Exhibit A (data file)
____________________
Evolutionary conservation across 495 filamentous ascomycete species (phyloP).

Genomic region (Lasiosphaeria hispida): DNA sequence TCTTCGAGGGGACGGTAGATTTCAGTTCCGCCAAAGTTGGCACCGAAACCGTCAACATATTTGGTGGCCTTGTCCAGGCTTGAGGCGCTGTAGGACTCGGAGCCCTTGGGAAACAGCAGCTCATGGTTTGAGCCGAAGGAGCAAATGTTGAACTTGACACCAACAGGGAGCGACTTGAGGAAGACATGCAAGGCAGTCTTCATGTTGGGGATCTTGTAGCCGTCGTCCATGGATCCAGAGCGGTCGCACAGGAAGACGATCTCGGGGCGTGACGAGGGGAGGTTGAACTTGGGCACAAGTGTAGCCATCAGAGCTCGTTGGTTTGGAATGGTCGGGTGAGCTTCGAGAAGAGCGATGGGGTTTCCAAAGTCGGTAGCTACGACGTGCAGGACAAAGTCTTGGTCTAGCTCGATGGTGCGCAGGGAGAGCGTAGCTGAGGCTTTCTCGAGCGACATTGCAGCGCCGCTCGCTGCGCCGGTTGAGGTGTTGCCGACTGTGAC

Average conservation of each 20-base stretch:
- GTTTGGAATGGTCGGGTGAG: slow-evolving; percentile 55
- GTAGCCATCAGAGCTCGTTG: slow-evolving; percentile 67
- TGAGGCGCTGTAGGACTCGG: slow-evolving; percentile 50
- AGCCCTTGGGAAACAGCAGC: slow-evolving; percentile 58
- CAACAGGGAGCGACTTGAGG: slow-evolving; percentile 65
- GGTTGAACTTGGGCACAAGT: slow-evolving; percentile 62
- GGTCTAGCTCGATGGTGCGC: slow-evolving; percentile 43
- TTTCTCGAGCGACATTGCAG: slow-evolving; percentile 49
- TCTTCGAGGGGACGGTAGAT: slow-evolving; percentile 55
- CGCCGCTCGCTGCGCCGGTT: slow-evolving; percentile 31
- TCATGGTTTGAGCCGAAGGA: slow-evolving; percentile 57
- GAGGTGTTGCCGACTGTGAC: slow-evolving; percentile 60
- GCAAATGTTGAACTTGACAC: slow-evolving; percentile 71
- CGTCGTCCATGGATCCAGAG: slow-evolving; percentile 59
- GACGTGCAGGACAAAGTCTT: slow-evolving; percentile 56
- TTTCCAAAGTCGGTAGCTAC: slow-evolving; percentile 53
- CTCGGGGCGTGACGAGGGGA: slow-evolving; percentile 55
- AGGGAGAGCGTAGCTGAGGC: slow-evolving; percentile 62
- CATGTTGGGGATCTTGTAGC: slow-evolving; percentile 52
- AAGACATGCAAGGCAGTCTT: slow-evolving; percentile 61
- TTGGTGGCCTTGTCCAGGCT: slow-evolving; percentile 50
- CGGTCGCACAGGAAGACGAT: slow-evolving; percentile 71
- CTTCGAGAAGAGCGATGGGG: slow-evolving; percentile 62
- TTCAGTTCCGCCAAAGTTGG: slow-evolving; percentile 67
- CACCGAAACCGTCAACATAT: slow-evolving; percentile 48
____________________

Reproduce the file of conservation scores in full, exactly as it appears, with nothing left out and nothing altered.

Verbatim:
Evolutionary conservation across 495 filamentous ascomycete species (phyloP).

Genomic region (Lasiosphaeria hispida): DNA sequence TCTTCGAGGGGACGGTAGATTTCAGTTCCGCCAAAGTTGGCACCGAAACCGTCAACATATTTGGTGGCCTTGTCCAGGCTTGAGGCGCTGTAGGACTCGGAGCCCTTGGGAAACAGCAGCTCATGGTTTGAGCCGAAGGAGCAAATGTTGAACTTGACACCAACAGGGAGCGACTTGAGGAAGACATGCAAGGCAGTCTTCATGTTGGGGATCTTGTAGCCGTCGTCCATGGATCCAGAGCGGTCGCACAGGAAGACGATCTCGGGGCGTGACGAGGGGAGGTTGAACTTGGGCACAAGTGTAGCCATCAGAGCTCGTTGGTTTGGAATGGTCGGGTGAGCTTCGAGAAGAGCGATGGGGTTTCCAAAGTCGGTAGCTACGACGTGCAGGACAAAGTCTTGGTCTAGCTCGATGGTGCGCAGGGAGAGCGTAGCTGAGGCTTTCTCGAGCGACATTGCAGCGCCGCTCGCTGCGCCGGTTGAGGTGTTGCCGACTGTGAC

Average conservation of each 20-base stretch:
- GTTTGGAATGGTCGGGTGAG: slow-evolving; percentile 55
- GTAGCCATCAGAGCTCGTTG: slow-evolving; percentile 67
- TGAGGCGCTGTAGGACTCGG: slow-evolving; percentile 50
- AGCCCTTGGGAAACAGCAGC: slow-evolving; percentile 58
- CAACAGGGAGCGACTTGAGG: slow-evolving; percentile 65
- GGTTGAACTTGGGCACAAGT: slow-evolving; percentile 62
- GGTCTAGCTCGATGGTGCGC: slow-evolving; percentile 43
- TTTCTCGAGCGACATTGCAG: slow-evolving; percentile 49
- TCTTCGAGGGGACGGTAGAT: slow-evolving; percentile 55
- CGCCGCTCGCTGCGCCGGTT: slow-evolving; percentile 31
- TCATGGTTTGAGCCGAAGGA: slow-evolving; percentile 57
- GAGGTGTTGCCGACTGTGAC: slow-evolving; percentile 60
- GCAAATGTTGAACTTGACAC: slow-evolving; percentile 71
- CGTCGTCCATGGATCCAGAG: slow-evolving; percentile 59
- GACGTGCAGGACAAAGTCTT: slow-evolving; percentile 56
- TTTCCAAAGTCGGTAGCTAC: slow-evolving; percentile 53
- CTCGGGGCGTGACGAGGGGA: slow-evolving; percentile 55
- AGGGAGAGCGTAGCTGAGGC: slow-evolving; percentile 62
- CATGTTGGGGATCTTGTAGC: slow-evolving; percentile 52
- AAGACATGCAAGGCAGTCTT: slow-evolving; percentile 61
- TTGGTGGCCTTGTCCAGGCT: slow-evolving; percentile 50
- CGGTCGCACAGGAAGACGAT: slow-evolving; percentile 71
- CTTCGAGAAGAGCGATGGGG: slow-evolving; percentile 62
- TTCAGTTCCGCCAAAGTTGG: slow-evolving; percentile 67
- CACCGAAACCGTCAACATAT: slow-evolving; percentile 48